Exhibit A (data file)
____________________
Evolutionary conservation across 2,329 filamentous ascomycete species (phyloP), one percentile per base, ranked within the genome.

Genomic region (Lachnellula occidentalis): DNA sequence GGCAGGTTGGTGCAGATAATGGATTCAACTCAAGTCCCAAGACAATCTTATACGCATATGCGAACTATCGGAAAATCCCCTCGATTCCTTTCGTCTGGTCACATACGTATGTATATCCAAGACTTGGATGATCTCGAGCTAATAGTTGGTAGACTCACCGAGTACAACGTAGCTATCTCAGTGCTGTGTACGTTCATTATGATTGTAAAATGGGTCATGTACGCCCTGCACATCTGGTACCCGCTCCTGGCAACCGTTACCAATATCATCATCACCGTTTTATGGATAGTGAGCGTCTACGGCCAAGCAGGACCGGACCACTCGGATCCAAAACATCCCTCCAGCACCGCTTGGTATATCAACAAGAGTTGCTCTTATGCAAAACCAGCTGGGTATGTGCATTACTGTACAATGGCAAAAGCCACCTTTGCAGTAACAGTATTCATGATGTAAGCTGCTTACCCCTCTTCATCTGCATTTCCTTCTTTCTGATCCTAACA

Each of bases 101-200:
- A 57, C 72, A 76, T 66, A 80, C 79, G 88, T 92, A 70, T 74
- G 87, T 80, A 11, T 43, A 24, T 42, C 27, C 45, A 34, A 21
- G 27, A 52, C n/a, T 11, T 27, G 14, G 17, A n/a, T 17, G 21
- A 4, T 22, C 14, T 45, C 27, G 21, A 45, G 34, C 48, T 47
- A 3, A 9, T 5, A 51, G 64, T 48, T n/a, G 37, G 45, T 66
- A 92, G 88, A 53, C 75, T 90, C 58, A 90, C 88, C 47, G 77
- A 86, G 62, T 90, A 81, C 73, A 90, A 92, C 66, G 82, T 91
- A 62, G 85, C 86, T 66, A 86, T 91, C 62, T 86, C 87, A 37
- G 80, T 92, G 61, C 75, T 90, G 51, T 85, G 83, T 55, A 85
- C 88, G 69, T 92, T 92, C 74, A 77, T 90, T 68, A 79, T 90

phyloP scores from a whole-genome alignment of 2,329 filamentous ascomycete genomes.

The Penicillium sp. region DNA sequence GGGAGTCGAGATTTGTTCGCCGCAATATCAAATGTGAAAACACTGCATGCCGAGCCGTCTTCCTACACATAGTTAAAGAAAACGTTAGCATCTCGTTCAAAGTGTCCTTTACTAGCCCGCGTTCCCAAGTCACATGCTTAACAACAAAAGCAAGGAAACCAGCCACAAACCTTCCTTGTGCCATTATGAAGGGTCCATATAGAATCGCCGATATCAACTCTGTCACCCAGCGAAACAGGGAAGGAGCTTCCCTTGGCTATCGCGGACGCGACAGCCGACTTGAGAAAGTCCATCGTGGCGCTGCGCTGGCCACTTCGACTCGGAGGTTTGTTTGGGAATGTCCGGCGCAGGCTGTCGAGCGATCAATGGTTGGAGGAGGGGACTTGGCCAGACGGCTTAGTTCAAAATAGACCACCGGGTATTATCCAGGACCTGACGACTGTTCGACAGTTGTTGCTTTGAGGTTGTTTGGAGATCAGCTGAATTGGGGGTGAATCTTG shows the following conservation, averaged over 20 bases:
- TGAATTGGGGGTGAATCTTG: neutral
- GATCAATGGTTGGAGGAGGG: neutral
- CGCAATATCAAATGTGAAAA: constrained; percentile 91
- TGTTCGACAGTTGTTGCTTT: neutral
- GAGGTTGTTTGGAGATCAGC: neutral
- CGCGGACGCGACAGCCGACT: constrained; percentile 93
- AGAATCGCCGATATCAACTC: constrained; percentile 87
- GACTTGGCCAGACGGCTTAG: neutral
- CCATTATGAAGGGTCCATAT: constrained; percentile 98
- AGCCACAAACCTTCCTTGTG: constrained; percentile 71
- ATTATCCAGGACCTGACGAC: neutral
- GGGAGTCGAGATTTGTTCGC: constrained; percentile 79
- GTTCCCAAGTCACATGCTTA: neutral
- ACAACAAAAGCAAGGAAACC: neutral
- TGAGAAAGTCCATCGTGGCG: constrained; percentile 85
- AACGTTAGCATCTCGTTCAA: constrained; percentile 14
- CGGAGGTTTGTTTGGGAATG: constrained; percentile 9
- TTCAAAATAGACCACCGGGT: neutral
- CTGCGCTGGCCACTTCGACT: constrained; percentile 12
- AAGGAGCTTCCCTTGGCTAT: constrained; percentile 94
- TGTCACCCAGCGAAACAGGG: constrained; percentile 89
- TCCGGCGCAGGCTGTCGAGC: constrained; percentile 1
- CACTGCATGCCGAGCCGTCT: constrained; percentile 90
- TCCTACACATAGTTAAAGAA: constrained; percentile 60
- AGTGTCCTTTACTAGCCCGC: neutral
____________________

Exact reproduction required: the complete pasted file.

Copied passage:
Evolutionary conservation across 2,329 filamentous ascomycete species (phyloP), one percentile per base, ranked within the genome.

Genomic region (Lachnellula occidentalis): DNA sequence GGCAGGTTGGTGCAGATAATGGATTCAACTCAAGTCCCAAGACAATCTTATACGCATATGCGAACTATCGGAAAATCCCCTCGATTCCTTTCGTCTGGTCACATACGTATGTATATCCAAGACTTGGATGATCTCGAGCTAATAGTTGGTAGACTCACCGAGTACAACGTAGCTATCTCAGTGCTGTGTACGTTCATTATGATTGTAAAATGGGTCATGTACGCCCTGCACATCTGGTACCCGCTCCTGGCAACCGTTACCAATATCATCATCACCGTTTTATGGATAGTGAGCGTCTACGGCCAAGCAGGACCGGACCACTCGGATCCAAAACATCCCTCCAGCACCGCTTGGTATATCAACAAGAGTTGCTCTTATGCAAAACCAGCTGGGTATGTGCATTACTGTACAATGGCAAAAGCCACCTTTGCAGTAACAGTATTCATGATGTAAGCTGCTTACCCCTCTTCATCTGCATTTCCTTCTTTCTGATCCTAACA

Each of bases 101-200:
- A 57, C 72, A 76, T 66, A 80, C 79, G 88, T 92, A 70, T 74
- G 87, T 80, A 11, T 43, A 24, T 42, C 27, C 45, A 34, A 21
- G 27, A 52, C n/a, T 11, T 27, G 14, G 17, A n/a, T 17, G 21
- A 4, T 22, C 14, T 45, C 27, G 21, A 45, G 34, C 48, T 47
- A 3, A 9, T 5, A 51, G 64, T 48, T n/a, G 37, G 45, T 66
- A 92, G 88, A 53, C 75, T 90, C 58, A 90, C 88, C 47, G 77
- A 86, G 62, T 90, A 81, C 73, A 90, A 92, C 66, G 82, T 91
- A 62, G 85, C 86, T 66, A 86, T 91, C 62, T 86, C 87, A 37
- G 80, T 92, G 61, C 75, T 90, G 51, T 85, G 83, T 55, A 85
- C 88, G 69, T 92, T 92, C 74, A 77, T 90, T 68, A 79, T 90

phyloP scores from a whole-genome alignment of 2,329 filamentous ascomycete genomes.

The Penicillium sp. region DNA sequence GGGAGTCGAGATTTGTTCGCCGCAATATCAAATGTGAAAACACTGCATGCCGAGCCGTCTTCCTACACATAGTTAAAGAAAACGTTAGCATCTCGTTCAAAGTGTCCTTTACTAGCCCGCGTTCCCAAGTCACATGCTTAACAACAAAAGCAAGGAAACCAGCCACAAACCTTCCTTGTGCCATTATGAAGGGTCCATATAGAATCGCCGATATCAACTCTGTCACCCAGCGAAACAGGGAAGGAGCTTCCCTTGGCTATCGCGGACGCGACAGCCGACTTGAGAAAGTCCATCGTGGCGCTGCGCTGGCCACTTCGACTCGGAGGTTTGTTTGGGAATGTCCGGCGCAGGCTGTCGAGCGATCAATGGTTGGAGGAGGGGACTTGGCCAGACGGCTTAGTTCAAAATAGACCACCGGGTATTATCCAGGACCTGACGACTGTTCGACAGTTGTTGCTTTGAGGTTGTTTGGAGATCAGCTGAATTGGGGGTGAATCTTG shows the following conservation, averaged over 20 bases:
- TGAATTGGGGGTGAATCTTG: neutral
- GATCAATGGTTGGAGGAGGG: neutral
- CGCAATATCAAATGTGAAAA: constrained; percentile 91
- TGTTCGACAGTTGTTGCTTT: neutral
- GAGGTTGTTTGGAGATCAGC: neutral
- CGCGGACGCGACAGCCGACT: constrained; percentile 93
- AGAATCGCCGATATCAACTC: constrained; percentile 87
- GACTTGGCCAGACGGCTTAG: neutral
- CCATTATGAAGGGTCCATAT: constrained; percentile 98
- AGCCACAAACCTTCCTTGTG: constrained; percentile 71
- ATTATCCAGGACCTGACGAC: neutral
- GGGAGTCGAGATTTGTTCGC: constrained; percentile 79
- GTTCCCAAGTCACATGCTTA: neutral
- ACAACAAAAGCAAGGAAACC: neutral
- TGAGAAAGTCCATCGTGGCG: constrained; percentile 85
- AACGTTAGCATCTCGTTCAA: constrained; percentile 14
- CGGAGGTTTGTTTGGGAATG: constrained; percentile 9
- TTCAAAATAGACCACCGGGT: neutral
- CTGCGCTGGCCACTTCGACT: constrained; percentile 12
- AAGGAGCTTCCCTTGGCTAT: constrained; percentile 94
- TGTCACCCAGCGAAACAGGG: constrained; percentile 89
- TCCGGCGCAGGCTGTCGAGC: constrained; percentile 1
- CACTGCATGCCGAGCCGTCT: constrained; percentile 90
- TCCTACACATAGTTAAAGAA: constrained; percentile 60
- AGTGTCCTTTACTAGCCCGC: neutral